Am I covered by public liability insurance if I hurt myself as a volunteer?

PUBLISHED 17 Jan 2020

An employee injured at work is entitled to compensation to help offset the costs of their injuries.  Persons injured due to the fault of an occupier, business owner or other entity can make a public liability claim. But where to volunteers stand when it comes to rights for compensation?

What defines a volunteer?

A volunteer is a person who provides services for free. They may work on behalf of a charity, business, or another type of organisation. They may be given some form of reward such as recoverable costs for travel, food, or lodging, or be gifted with products, but these are not considered compensation of the employer/employee type.

Can Volunteers get workers compensation?

Volunteers are not generally considered eligible for workers compensation unless a deeming provision of the legislation applies. There are several laws that do protect volunteers and entitle them to workers compensation if stringent conditions are met, but this is rare.

How can volunteers be compensated if injured?

In many cases, an injury suffered by a volunteer might fall under a public liability claim, but more often the organisation they are volunteering with will have taken out an accident policy. This policy could provide for payment of medical expenses and limited other benefits if an injury to a volunteer occurs.

What is the Duty of Care owed to volunteers?

Any organisation being assisted by the volunteer owes their volunteers a duty, to ensure that reasonable steps are taken to prevent injury to the volunteer. If it can be proven that there was a breach of said duty, a volunteer may have an entitlement to damages.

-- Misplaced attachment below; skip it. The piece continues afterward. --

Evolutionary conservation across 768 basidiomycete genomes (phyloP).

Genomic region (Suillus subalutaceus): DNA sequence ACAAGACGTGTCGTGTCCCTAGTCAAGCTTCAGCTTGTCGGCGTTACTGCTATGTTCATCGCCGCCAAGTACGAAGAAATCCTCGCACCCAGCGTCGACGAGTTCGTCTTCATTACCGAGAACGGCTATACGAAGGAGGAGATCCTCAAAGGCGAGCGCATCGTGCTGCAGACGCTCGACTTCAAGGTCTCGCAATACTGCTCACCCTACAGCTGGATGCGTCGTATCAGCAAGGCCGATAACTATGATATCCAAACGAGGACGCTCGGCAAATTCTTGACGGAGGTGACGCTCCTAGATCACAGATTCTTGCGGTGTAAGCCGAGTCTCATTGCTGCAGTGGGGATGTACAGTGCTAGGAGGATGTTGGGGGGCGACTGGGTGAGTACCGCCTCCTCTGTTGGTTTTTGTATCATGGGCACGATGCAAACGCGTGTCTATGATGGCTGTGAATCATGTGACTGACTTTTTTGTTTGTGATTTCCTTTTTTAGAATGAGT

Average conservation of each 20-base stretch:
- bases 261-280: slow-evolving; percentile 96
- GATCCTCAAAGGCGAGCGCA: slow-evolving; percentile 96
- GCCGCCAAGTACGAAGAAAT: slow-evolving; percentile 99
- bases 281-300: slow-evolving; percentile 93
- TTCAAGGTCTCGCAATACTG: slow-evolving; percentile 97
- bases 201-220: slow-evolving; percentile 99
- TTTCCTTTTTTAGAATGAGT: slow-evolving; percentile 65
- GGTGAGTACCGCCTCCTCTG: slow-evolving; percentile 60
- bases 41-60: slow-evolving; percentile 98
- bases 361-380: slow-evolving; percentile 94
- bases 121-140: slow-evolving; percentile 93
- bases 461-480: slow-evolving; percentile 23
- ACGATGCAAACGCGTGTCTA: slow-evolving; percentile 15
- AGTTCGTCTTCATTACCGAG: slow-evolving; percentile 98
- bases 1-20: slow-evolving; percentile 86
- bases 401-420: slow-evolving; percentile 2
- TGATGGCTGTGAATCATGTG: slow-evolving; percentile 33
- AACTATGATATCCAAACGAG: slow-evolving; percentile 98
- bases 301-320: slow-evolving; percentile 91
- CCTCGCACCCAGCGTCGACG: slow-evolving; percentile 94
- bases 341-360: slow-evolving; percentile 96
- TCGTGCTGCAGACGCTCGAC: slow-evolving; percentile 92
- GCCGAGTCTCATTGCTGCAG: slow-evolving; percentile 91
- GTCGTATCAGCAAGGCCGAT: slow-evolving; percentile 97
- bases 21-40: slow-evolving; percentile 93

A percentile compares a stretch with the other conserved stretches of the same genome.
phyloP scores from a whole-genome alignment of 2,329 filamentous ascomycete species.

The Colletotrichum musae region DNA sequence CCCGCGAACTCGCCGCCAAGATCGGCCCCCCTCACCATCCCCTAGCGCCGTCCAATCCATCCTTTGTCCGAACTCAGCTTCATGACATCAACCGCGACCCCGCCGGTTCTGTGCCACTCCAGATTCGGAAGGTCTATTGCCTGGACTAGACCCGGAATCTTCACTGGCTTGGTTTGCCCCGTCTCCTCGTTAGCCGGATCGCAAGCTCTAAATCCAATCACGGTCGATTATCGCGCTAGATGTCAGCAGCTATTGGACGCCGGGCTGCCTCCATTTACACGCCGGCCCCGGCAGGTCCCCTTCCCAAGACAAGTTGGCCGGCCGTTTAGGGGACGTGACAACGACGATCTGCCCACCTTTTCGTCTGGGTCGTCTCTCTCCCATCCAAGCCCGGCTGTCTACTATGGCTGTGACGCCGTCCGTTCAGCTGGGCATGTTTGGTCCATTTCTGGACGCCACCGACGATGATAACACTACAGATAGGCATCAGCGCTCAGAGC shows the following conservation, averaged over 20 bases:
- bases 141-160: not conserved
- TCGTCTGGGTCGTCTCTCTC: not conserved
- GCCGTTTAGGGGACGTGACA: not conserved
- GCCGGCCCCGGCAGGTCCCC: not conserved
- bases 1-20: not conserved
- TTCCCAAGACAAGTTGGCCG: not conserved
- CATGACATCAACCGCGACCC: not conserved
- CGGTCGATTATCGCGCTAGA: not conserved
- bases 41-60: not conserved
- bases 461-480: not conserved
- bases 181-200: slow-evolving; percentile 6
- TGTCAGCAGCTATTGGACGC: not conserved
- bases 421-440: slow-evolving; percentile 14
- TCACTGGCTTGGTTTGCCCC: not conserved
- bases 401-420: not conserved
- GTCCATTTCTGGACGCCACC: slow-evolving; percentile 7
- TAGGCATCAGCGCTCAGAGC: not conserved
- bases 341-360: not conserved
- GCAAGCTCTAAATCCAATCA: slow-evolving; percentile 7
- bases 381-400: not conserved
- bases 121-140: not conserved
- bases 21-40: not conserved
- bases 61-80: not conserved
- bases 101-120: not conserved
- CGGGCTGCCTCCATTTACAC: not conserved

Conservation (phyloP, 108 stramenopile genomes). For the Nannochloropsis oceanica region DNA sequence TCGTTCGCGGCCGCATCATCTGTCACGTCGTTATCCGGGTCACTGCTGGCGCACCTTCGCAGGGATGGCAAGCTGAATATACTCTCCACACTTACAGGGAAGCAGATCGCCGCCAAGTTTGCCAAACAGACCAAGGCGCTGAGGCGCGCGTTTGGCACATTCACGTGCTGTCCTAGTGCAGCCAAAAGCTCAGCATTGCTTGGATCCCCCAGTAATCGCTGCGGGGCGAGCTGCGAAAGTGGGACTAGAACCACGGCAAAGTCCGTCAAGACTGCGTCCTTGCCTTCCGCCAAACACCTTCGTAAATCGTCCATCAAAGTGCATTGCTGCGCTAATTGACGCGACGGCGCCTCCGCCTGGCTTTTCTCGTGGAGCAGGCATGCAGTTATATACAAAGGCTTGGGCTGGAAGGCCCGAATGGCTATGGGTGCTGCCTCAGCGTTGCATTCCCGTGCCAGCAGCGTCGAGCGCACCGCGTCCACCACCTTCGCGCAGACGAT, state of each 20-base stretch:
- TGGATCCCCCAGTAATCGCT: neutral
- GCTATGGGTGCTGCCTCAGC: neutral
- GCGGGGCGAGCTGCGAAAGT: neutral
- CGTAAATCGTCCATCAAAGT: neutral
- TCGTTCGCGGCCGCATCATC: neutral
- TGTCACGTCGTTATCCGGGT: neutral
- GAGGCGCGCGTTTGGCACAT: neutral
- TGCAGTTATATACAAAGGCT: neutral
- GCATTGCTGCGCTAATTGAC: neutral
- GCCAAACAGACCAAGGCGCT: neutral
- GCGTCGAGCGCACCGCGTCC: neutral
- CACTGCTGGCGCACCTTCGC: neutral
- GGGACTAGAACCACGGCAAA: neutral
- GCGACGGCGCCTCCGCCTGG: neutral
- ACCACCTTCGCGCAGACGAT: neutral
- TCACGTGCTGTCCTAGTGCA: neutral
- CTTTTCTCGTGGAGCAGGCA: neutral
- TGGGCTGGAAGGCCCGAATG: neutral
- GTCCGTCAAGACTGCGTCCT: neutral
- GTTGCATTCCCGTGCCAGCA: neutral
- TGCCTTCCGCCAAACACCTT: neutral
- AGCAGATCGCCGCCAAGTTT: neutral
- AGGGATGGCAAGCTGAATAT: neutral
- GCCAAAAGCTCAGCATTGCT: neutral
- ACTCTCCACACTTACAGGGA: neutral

What about specific volunteer organisations?

All volunteer organisations have a responsibility to all people who enter their premises, to care for their health and safety. The extent of the duty owed by the organisation will be dependent upon several parameters:

  • The nature of the environment the volunteers will work in
  • The type of work that is being performed
  • The general level of risk that the volunteers are exposed to

The volunteer organisation’s public liability insurer will typically cover any compensation payable as a result of a breach of duty.

What about workplace health and safety?

The legislation governing workplace health and safety legislation in Australia does recognise volunteers as workers, and covers most organisations. Volunteers’ physical and mental health should be protected in the same way as that of a registered employee.

Need more information about injuries while working as a volunteer for an organisation in Australia? Contact Gerard Malouf & Partners Compensation, Medical Negligence & Will Dispute Lawyers today.

Call us now on 1800 004 878 to book a free appointment with one of my compensation experts, or email your enquiry.